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Sony STR-DE698 review: Sony STR-DE698

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The Good The most affordable 7.1-channel A/V receiver on the market; SACD/DVD-Audio inputs; upconverts composite video to S-Video; A/B speaker switching.

The Bad The look and feel of the plastic casing may turn off some buyers; sound quality not comparable with slightly more expensive models.

The Bottom Line Potent power, but the Sony STR-DE698's average sound and style won't dazzle discerning buyers.

Visit manufacturer site for details.

6.7 Overall
  • Design 6
  • Features 8
  • Performance 6

Review Sections

Intro

From its specs, the STR-DE698 ($299 list) sounds like a great buy: it's the most affordable 7.1-channel receiver on the market, and it also features SACD/DVD-Audio inputs, as well as A/B speaker switching. However, once we got it out of the box and into action, "great" quickly turned to "OK." Blame bar-raising budget receivers such as Yamaha's RX-V550 and Pioneer's VSX-D914-K for raising our expectations. But the STR-DE698's uninspired styling and competent but hardly stellar sound quality keeps us from giving it higher praise. The Sony STR-DE698's black plastic faceplate and knobs feel low-rent, and the styling is decidedly ho-hum. Like most of Sony's receivers, it's nice and compact (16.875 inches wide, 6.25 inches high, and just 14.5 inches deep), and, tipping the scales at a little less than 20 pounds, it's also lighter than most similarly powered receivers. The minimalist remote is less intimidating than most A/V receiver clickers, so you won't have to consult the owner's manual to figure it out.

The same can't be said about the DE698's setup procedures, which are much less intuitive than the setups on the similarly priced Pioneer VSX-D914-K and the Onkyo TX-SR502. And like most receivers in this price range, the DE698 lacks onscreen menus, so you'll probably get a little frustrated trying to decipher the cryptic messages flashed across the receiver's display during setup. All together, the DE698 makes balancing the speakers' volume levels, size, and distances confusing.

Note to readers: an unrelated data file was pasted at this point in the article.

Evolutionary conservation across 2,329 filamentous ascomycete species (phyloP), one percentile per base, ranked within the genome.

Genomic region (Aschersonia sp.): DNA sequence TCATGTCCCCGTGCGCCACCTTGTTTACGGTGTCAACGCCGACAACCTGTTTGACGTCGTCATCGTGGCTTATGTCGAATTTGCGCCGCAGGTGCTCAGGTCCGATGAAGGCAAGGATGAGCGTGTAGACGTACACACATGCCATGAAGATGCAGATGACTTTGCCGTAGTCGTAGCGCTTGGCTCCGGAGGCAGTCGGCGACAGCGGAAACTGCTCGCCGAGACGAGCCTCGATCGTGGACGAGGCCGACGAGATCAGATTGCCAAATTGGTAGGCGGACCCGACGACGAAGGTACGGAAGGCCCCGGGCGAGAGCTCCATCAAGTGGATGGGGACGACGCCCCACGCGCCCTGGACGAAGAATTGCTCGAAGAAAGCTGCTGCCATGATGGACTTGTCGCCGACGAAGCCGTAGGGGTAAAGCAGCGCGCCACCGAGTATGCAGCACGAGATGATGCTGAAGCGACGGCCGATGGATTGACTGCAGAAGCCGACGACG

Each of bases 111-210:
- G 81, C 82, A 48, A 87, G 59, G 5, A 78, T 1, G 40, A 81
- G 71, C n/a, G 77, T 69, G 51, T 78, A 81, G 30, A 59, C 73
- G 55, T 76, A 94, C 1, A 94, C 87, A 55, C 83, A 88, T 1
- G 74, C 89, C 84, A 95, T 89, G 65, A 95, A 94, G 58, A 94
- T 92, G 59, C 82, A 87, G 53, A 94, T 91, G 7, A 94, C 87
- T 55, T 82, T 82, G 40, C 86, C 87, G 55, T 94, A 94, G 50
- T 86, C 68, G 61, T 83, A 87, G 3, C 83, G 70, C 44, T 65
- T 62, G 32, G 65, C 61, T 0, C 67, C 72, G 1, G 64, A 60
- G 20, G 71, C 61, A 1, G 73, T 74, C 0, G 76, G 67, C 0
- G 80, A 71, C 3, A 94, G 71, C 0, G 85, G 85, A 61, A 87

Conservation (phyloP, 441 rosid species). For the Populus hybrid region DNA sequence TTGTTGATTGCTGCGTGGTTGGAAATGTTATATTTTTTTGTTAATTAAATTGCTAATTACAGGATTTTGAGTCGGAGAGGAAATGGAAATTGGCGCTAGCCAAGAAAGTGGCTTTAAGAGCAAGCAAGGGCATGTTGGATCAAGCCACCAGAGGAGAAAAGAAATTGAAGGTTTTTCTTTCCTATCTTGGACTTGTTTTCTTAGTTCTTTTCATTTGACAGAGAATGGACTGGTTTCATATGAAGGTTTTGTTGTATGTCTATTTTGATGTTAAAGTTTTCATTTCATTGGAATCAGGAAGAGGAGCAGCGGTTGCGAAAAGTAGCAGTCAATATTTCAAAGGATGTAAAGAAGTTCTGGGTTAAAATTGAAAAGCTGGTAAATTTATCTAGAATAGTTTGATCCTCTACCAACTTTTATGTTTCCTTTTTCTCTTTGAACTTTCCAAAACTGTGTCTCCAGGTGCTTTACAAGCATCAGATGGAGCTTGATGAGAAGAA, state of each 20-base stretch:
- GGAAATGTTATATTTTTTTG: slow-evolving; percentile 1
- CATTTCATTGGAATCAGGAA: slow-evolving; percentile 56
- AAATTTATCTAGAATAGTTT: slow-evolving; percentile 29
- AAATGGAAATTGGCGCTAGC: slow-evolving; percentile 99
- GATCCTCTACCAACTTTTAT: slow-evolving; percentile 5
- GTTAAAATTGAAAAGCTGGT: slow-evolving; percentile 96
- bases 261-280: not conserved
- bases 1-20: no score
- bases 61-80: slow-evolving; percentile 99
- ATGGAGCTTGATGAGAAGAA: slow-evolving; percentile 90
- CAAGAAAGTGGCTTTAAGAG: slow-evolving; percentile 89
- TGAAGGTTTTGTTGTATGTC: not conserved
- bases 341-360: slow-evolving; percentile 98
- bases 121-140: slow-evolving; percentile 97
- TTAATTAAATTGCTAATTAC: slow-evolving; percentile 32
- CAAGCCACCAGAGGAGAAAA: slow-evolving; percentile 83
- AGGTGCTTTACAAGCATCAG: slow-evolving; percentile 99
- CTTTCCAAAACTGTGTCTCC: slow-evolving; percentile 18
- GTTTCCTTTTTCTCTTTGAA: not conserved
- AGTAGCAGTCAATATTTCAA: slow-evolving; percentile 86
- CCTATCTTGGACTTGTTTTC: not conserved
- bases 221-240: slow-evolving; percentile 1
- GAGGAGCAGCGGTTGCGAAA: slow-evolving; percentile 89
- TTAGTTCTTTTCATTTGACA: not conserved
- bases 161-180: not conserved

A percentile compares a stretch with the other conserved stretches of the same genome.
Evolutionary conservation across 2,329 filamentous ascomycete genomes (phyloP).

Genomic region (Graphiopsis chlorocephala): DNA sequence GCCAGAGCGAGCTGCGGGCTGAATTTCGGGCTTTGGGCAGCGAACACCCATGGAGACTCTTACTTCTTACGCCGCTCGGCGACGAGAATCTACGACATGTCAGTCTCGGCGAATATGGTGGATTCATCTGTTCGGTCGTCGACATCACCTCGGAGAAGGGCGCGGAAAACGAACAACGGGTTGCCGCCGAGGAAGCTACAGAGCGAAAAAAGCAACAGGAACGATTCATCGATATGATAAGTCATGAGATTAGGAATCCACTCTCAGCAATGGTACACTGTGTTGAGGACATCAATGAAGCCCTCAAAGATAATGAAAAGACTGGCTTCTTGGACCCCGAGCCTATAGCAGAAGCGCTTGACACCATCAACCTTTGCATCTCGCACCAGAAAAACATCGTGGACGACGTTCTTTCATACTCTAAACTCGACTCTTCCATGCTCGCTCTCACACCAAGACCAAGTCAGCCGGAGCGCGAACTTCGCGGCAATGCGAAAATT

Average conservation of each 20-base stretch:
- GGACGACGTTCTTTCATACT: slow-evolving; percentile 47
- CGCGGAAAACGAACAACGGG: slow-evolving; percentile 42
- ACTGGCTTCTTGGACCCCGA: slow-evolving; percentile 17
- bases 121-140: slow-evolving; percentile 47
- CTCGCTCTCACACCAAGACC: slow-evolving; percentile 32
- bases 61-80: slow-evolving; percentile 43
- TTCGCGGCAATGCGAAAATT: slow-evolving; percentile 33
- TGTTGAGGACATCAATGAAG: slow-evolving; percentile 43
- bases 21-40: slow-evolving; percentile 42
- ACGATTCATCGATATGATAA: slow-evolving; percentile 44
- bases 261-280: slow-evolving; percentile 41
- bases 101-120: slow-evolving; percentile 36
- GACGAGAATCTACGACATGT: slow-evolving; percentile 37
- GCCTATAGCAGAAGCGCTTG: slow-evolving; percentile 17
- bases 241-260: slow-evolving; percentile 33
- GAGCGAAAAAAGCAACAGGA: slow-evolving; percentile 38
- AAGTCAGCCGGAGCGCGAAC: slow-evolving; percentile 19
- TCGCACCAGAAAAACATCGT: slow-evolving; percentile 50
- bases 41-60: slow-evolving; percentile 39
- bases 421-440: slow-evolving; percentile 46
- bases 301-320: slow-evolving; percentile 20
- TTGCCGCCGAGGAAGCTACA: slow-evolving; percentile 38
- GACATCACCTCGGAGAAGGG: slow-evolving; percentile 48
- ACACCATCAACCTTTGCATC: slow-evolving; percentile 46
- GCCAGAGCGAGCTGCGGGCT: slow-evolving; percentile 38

The DE698 delivers 90 watts to each of its seven channels, making it the most affordable seven-channel receiver on the market. Most $300-list models sport only five or six channels.

Surround processing options include Dolby Digital Surround EX, Dolby Pro Logic, Dolby Pro Logic IIx, DTS, DTS ES, Neo:6, and 96/24. Sony also includes a set of proprietary surround modes. AV Sync is a rarely seen feature on budget receivers--it delays the audio from all channels, which could come in handy for owners of LCD or plasma TVs whose images lag behind the audio. Unfortunately, the delay time isn't variable; it's fixed at 85 milliseconds.

The receiver has five digital audio inputs--two coaxial and three optical ins--and one optical digital output. Two assignable component-video inputs are available, along with a somewhat anemic three A/V inputs with S-Video. Three analog stereo jacks are provided for three audio-only sources, as is a 5.1 SACD/DVD-Audio input. There's also a set of front-panel A/V inputs, and the DE698 will upconvert composite video to S-Video. It's great that Sony provides banana-plug-compatible multiway speaker binding posts for all of the speakers, including the front-channel B speakers. But they do feel a little flimsy, so be careful back there.

The Day After Tomorrow DVD unleashed enough wind, rain, hailstones, thunderstorms, and giant waves pounding into Manhattan to provide a home-theater thrill fest. The STR-DE698 weathered the assaults without any signs of duress, though we did note the sound wasn't as realistic as we've experienced through some of our favorite receivers. It's acceptable, but it won't make you sit up and gasp for air when all hell is breaking loose on the screen.

Things took a turn for the worse when the DE698 squashed the sound of the White Stripes' Under Blackpool Lights concert DVD. We never doubted the receiver's power, and it certainly played loudly enough, but it blunted the texture and sting of Jack White's ferocious guitar flash and muddied the sound of Meg White's drums. This DE698 sucked the life out of their performances. Apparently, hard rock wasn't the DE698's strong suit, so we eased back on the volume and relaxed with James Taylor's JT CD. The sound was better, but this mostly acoustic recording wasn't as warm and rich as it should have been. As we listened, we became more aware of the receiver's slightly harsh sound, which will probably be more noticeable on some bright speakers. Mated with simpatico speakers, the Onkyo TX-SR502 ($300) sounded sweeter with our CDs.

Bottom line: Noncritical listeners will likely find the DE698's sound quality perfectly satisfactory, but it can't match that of competing--albeit slightly more expensive--products from class leaders Denon and Harman Kardon.

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